Cameroonian soldiers began to clash regularly with Boko Haram last year, but it is only this year that Chad (and now Niger, as part of an African Union-backed regional force that will also include Nigeria’s western neighbor Benin) has become heavily involved in the fighting. In the past few weeks, Chad has reportedly pushed Boko Haram out of several towns and villages on the border and inside Nigeria.

Chad’s role in the fight against Boko Haram deserves special attention for a few reasons, including the Chadian military’s reputation for toughness and the Chadian government’s multifaceted incentives for participating in the fight. Another reason is the juxtaposition of Nigeria’s wealth and Chad’s poverty. As Bloomberg points out, Chad is one of the poorest countries on the planet (while Niger is, by the same measure, the poorest). Hence Bloomberg’s headline, “African Giant Relies on Poorer Chad to Fight Boko Haram.”

In terms of toughness, Chadian soldiers most recently distinguished themselves in northern Mali in 2013 as participants in the French-led intervention against a coalition of jihadists. Although Chad ultimately partially withdrew its troops, during the initial fighting they joined in some of the toughest combat. Chad’s strong performance in Mali partly reflected Chadian soldiers’ experience fighting in desert conditions, but Chad has also projected military power into non-desert areas like the Central African Republic (where they were, however, accused of taking sides in the civil conflict). Despite some complications, Chad has become a valued partner for the United States and particularly France, with the latter basing its Sahel-wide security mission Operation Barkhane in Chad – for both logistical and political reasons.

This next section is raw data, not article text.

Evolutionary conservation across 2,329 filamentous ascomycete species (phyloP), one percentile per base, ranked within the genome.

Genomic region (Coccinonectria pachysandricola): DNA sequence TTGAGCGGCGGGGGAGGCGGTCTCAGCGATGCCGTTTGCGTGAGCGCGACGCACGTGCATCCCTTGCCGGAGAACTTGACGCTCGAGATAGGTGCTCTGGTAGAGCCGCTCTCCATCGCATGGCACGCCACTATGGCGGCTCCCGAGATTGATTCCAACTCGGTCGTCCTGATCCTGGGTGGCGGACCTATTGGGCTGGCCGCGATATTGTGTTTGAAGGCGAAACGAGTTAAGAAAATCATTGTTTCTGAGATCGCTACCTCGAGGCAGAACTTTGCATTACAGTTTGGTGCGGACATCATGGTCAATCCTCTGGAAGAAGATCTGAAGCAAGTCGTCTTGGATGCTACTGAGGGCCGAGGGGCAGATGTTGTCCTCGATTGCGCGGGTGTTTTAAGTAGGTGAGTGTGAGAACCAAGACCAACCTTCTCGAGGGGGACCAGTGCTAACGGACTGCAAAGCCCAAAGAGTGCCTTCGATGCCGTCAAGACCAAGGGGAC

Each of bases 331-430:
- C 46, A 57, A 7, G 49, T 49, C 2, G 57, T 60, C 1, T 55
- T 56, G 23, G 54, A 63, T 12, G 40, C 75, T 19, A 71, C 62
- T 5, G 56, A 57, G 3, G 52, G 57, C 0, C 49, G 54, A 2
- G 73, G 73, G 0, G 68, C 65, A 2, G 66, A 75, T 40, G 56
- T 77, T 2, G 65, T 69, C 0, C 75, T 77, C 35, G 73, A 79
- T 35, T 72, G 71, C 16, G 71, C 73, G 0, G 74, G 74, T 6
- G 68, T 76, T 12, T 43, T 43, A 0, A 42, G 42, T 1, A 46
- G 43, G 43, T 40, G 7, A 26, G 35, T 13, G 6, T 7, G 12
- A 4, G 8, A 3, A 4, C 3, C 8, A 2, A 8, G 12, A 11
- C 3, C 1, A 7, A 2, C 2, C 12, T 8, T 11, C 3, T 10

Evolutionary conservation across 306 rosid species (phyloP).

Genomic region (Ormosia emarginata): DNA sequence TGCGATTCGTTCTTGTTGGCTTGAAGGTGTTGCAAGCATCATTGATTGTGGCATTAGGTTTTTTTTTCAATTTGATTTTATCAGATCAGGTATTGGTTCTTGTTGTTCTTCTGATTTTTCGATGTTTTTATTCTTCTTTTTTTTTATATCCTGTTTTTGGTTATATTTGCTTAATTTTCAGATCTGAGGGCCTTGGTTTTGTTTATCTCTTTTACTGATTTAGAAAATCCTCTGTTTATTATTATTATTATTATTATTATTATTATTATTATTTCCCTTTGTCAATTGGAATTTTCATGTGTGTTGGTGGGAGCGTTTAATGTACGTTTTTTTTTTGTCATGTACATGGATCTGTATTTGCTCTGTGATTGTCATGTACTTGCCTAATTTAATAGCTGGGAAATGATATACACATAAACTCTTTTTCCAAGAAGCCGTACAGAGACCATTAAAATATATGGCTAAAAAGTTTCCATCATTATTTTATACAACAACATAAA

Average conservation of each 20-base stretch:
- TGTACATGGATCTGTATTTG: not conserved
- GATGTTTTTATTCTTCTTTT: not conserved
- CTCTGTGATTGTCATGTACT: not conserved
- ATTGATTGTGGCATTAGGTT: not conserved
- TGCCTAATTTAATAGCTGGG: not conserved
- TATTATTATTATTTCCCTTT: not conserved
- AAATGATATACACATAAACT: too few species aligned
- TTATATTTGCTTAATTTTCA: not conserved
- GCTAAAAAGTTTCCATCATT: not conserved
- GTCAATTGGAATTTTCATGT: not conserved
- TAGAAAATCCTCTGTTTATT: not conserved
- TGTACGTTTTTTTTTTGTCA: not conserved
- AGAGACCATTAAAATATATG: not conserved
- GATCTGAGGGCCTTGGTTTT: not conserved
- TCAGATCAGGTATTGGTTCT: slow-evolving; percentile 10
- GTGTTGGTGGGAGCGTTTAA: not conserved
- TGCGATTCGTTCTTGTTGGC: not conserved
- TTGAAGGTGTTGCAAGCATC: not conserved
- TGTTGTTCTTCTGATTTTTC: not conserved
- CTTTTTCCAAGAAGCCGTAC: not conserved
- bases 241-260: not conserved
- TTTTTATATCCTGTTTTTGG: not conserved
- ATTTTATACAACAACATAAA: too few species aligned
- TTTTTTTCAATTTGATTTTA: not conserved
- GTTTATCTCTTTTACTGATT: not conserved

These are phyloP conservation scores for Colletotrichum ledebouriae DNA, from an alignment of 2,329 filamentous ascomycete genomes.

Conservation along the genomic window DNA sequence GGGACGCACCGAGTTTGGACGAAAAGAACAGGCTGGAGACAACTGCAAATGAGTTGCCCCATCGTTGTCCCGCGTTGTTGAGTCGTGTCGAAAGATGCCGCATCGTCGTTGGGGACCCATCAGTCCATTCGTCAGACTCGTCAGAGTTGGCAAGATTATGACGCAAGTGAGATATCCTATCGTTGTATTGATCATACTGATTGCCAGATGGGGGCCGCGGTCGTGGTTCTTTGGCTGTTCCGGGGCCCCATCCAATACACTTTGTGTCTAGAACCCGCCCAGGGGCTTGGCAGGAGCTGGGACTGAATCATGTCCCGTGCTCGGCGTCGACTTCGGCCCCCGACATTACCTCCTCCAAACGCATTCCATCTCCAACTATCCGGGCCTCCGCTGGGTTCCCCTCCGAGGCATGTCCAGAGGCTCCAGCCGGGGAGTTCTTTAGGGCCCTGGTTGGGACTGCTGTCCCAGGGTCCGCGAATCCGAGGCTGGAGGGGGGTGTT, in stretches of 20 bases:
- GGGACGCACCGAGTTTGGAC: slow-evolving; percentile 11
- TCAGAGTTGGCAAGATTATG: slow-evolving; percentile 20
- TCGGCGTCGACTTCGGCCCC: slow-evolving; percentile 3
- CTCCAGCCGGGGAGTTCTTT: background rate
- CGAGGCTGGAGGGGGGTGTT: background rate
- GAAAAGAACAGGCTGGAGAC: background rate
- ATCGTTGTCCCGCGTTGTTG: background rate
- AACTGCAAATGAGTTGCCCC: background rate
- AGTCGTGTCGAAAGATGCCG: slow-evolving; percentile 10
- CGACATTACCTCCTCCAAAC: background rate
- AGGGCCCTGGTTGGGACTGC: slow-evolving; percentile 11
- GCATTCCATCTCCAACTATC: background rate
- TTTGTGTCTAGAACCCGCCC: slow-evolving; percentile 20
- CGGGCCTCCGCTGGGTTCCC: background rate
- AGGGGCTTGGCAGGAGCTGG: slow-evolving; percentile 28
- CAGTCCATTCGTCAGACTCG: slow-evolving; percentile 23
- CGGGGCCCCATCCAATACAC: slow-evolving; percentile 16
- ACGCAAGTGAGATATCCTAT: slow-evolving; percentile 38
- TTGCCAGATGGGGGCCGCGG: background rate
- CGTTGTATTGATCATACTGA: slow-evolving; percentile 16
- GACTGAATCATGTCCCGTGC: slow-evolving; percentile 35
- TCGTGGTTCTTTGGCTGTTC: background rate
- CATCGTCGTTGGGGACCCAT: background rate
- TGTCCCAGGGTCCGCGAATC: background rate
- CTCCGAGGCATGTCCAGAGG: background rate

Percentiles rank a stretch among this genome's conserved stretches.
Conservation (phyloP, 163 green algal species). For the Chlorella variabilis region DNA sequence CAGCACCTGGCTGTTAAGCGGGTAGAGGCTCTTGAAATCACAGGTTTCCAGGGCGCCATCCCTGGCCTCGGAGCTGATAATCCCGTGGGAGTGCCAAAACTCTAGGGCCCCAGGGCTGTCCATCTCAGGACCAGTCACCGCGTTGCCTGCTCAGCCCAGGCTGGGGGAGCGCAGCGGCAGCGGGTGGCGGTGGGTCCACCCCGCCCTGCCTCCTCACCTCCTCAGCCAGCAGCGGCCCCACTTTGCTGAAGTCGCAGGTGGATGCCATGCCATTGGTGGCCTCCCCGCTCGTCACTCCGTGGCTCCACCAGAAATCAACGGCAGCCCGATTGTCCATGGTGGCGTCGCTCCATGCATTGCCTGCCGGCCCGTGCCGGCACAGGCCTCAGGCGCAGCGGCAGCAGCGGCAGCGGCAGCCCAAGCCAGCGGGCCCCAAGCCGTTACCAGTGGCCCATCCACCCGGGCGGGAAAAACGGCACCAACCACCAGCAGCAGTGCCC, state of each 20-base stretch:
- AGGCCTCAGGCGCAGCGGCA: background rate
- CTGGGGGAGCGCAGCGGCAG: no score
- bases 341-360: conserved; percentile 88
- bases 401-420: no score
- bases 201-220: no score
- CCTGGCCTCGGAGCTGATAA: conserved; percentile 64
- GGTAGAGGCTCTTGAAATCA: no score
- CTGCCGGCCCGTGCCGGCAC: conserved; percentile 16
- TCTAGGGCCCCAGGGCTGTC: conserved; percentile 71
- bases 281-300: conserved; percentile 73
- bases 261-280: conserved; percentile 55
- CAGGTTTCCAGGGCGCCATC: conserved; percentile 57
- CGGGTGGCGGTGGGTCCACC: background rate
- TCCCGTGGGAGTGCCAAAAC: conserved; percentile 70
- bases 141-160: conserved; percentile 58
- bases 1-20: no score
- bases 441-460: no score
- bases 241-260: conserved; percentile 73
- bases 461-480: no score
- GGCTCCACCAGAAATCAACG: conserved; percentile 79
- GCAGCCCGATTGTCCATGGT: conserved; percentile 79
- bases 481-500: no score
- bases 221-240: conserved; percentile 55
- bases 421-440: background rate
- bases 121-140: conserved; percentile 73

Chad’s incentives for fighting in Nigeria are simple. First, Chad has genuine security concerns. An escalation in Boko Haram attacks in northeastern Nigeria and surrounding areas spells trouble for Chad.

Second, there is a political dimension. Chad can hope to continue to distinguish itself as a partner for the West by asserting a role as a guarantor of regional security. Chadian President Idriss Deby, who took power in 1990, needs France’s support – when he faced severe rebellions in 2006 and 2008, France’s help was reportedly critical to his ability to weather those storms. Deby may have partly re-consolidated his grip on power since 2008, but he remains vulnerable. Protests last year in Chad did not rock the regime, but the fall of Burkina Faso’s President Blaise Compaore last year can only make Deby nervous – and armed rebellion still looms as a possibility.

Chad’s involvement in the fight against Boko Haram, it should also be added, parallels France’s increasing engagement with Nigeria – France’s President Francois Hollande, on a visit in February 2014, told Nigerians that “your fight against Boko Haram is also ours.” So Chad’s involvement in Nigeria helps to support French policy as well – and the French are supporting Nigeria’s neighbors logistically.